Call for papers: Matter, Life, and Resistance (1st-2nd July 2013)
A two-day international conference in political theory.
Organised by the Centre for Critical Thought, University of Kent, Canterbury, UK.
In the last decade, political theory has highlighted the importance of theories of materialism, vitalism, and resistance as themes in both the history of the discipline and with regards to the challenges posed to it by recent scientific advancements. These new trends in political theory have emphasised similarities in theoretical debates in physics and biology (for example chaos theory, complexity, autopoiesis, advances in the neurosciences) and philosophies from the 1960s-1970s (biopolitics, conceptions of agency, environmentalism, ‘new materialisms’, etc.).
This conference proposes to explore themes around the concepts of matter, life, and resistance that crossover between scientific theories and political thought. From the materialism of the seventeenth and eighteenth centuries onwards, political thought has been informed, influenced and shaped by debates and theories in the sciences. Political philosophers such as Hobbes, Locke, Diderot and d’Holbach also played a key role in other sciences, and studying the relationship between their scientific works and their political philosophy is key to understanding their thought and its influence on later thinkers. In the nineteenth century, the question becomes whether Nietzsche’s voluntarist and vitalist philosophy can help us understand the changes in scientific conceptions of life and its evolution. Are Thoreau’s reconceptualisations of nature and the wild acts of resistance?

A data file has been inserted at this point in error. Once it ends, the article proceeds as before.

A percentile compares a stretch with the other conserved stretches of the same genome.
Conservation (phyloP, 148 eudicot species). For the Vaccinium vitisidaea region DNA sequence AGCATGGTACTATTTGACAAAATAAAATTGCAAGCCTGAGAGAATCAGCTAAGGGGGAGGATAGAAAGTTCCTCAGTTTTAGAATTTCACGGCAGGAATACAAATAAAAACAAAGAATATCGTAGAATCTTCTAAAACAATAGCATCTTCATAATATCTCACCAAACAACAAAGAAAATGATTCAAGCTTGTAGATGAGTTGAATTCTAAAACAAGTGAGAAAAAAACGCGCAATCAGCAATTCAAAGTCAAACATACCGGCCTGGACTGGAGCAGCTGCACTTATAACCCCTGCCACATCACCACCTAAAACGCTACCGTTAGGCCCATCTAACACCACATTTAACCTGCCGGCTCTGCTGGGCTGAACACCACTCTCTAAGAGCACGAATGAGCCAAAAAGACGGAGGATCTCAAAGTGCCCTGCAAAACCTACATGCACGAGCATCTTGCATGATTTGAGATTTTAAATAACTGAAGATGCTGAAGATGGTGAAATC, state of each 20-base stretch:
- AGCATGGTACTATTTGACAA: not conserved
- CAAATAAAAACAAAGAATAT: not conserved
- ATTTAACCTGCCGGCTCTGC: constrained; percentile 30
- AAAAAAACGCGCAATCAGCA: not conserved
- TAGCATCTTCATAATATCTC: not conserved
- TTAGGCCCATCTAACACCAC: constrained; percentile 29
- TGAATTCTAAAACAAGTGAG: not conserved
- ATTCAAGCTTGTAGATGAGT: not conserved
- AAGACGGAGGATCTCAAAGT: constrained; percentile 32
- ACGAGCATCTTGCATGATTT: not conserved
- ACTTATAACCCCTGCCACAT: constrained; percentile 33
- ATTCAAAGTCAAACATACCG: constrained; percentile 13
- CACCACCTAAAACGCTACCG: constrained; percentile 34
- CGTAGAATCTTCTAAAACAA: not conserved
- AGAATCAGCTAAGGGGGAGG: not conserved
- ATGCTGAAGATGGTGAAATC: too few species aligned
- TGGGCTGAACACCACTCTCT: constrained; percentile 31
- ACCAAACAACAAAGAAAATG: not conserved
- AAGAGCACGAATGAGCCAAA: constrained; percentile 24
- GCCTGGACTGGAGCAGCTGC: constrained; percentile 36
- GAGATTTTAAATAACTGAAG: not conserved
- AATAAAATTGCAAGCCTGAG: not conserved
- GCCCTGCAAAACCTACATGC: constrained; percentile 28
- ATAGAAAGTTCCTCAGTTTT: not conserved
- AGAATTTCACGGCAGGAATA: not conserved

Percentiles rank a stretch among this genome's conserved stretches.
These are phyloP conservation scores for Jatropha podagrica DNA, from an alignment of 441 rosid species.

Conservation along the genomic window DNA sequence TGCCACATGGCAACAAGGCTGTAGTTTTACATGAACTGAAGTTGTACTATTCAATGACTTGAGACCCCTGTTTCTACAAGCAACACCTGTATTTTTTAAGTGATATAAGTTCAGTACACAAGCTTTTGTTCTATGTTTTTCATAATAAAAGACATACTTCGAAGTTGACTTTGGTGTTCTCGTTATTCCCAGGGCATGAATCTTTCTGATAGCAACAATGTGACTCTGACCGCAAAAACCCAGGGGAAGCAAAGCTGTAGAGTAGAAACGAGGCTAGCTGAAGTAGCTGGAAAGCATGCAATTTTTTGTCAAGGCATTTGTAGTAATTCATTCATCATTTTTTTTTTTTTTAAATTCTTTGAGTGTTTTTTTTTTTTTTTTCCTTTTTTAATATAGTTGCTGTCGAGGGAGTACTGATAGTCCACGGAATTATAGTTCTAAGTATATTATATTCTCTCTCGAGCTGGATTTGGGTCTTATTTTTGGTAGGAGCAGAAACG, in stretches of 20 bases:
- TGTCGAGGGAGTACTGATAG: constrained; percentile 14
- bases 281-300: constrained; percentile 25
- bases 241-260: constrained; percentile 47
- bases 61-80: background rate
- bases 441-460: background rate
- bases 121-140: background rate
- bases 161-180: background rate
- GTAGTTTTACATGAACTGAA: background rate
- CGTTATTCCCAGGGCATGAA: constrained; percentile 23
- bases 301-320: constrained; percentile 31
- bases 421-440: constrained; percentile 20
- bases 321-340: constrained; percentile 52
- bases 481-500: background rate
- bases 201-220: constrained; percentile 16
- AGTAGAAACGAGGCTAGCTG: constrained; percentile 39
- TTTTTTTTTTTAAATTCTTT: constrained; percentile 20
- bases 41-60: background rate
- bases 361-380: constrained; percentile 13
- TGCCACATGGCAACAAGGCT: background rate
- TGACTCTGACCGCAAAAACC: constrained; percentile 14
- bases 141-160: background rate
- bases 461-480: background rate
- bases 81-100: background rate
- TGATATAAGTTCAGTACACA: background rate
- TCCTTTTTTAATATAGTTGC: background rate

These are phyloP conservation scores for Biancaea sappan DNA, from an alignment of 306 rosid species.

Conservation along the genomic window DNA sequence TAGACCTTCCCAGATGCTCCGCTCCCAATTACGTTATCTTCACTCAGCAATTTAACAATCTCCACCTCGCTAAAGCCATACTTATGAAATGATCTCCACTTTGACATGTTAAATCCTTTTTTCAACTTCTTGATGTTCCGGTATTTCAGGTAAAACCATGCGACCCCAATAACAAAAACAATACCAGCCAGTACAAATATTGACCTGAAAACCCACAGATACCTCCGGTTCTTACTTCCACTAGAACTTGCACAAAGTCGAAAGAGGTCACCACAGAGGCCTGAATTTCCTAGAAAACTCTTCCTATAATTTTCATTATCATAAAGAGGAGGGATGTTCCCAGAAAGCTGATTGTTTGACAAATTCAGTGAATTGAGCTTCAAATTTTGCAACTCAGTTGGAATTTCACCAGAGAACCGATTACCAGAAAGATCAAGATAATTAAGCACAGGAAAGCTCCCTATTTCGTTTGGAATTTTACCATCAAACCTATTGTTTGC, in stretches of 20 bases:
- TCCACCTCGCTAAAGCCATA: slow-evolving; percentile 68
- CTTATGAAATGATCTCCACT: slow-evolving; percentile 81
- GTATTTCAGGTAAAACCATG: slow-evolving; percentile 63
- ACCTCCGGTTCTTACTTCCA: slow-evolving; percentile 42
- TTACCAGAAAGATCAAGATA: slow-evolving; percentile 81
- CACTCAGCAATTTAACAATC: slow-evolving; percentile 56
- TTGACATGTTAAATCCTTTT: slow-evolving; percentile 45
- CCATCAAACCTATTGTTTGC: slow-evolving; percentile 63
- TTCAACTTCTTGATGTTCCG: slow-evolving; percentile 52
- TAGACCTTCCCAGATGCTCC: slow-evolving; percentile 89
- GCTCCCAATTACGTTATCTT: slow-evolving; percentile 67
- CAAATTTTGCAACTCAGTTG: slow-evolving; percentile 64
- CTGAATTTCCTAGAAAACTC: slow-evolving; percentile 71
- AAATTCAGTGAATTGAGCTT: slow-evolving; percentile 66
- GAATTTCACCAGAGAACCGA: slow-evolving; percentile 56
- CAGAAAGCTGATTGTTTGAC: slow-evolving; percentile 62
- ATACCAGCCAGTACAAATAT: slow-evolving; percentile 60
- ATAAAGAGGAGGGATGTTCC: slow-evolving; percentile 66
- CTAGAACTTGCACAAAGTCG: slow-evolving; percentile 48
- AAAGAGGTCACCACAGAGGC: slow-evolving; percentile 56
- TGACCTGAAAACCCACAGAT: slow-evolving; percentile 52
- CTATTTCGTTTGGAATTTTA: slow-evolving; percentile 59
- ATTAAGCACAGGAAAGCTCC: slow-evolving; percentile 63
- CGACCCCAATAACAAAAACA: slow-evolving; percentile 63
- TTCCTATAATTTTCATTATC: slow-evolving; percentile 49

While poststructuralists have been accused of turning away from politics in favour of discourse and relativism, they have attempted in different ways to take into account the event and difference in dialogue with twentieth century science. Beyond the simple rejection of agency, recent interpretations of poststructuralism and some contemporary philosophers (Malabou, Stiegler, Latour, Bennett) have shifted the debate to plasticity, technical life, and relations to non-humans. What are the political consequences of this shift? What is the place of the concepts of matter, life and resistance for these thinkers?
Possible areas of contribution:
- Reinterpreting the history of political thought: 17th and 18th century materialists.
- Vitalism in the 19th century: life, nature, and the wild.
- What is ‘new’ about new materialism?
- Connecting poststructuralist conceptualisation of life, matter and resistance with biology and the neurosciences (ontogenesis, transductive relations, plasticity, synaptogenesis).
- Consequences of speculative materialism in political theory.
- Can vitalism and materialism be reconciled?
The conference will be free of charge and will have no parallel sessions.
A number of papers will be selected to feature in a special issue of a leading academic journal.
Please send your abstracts to: email@example.com by 5th May 2013.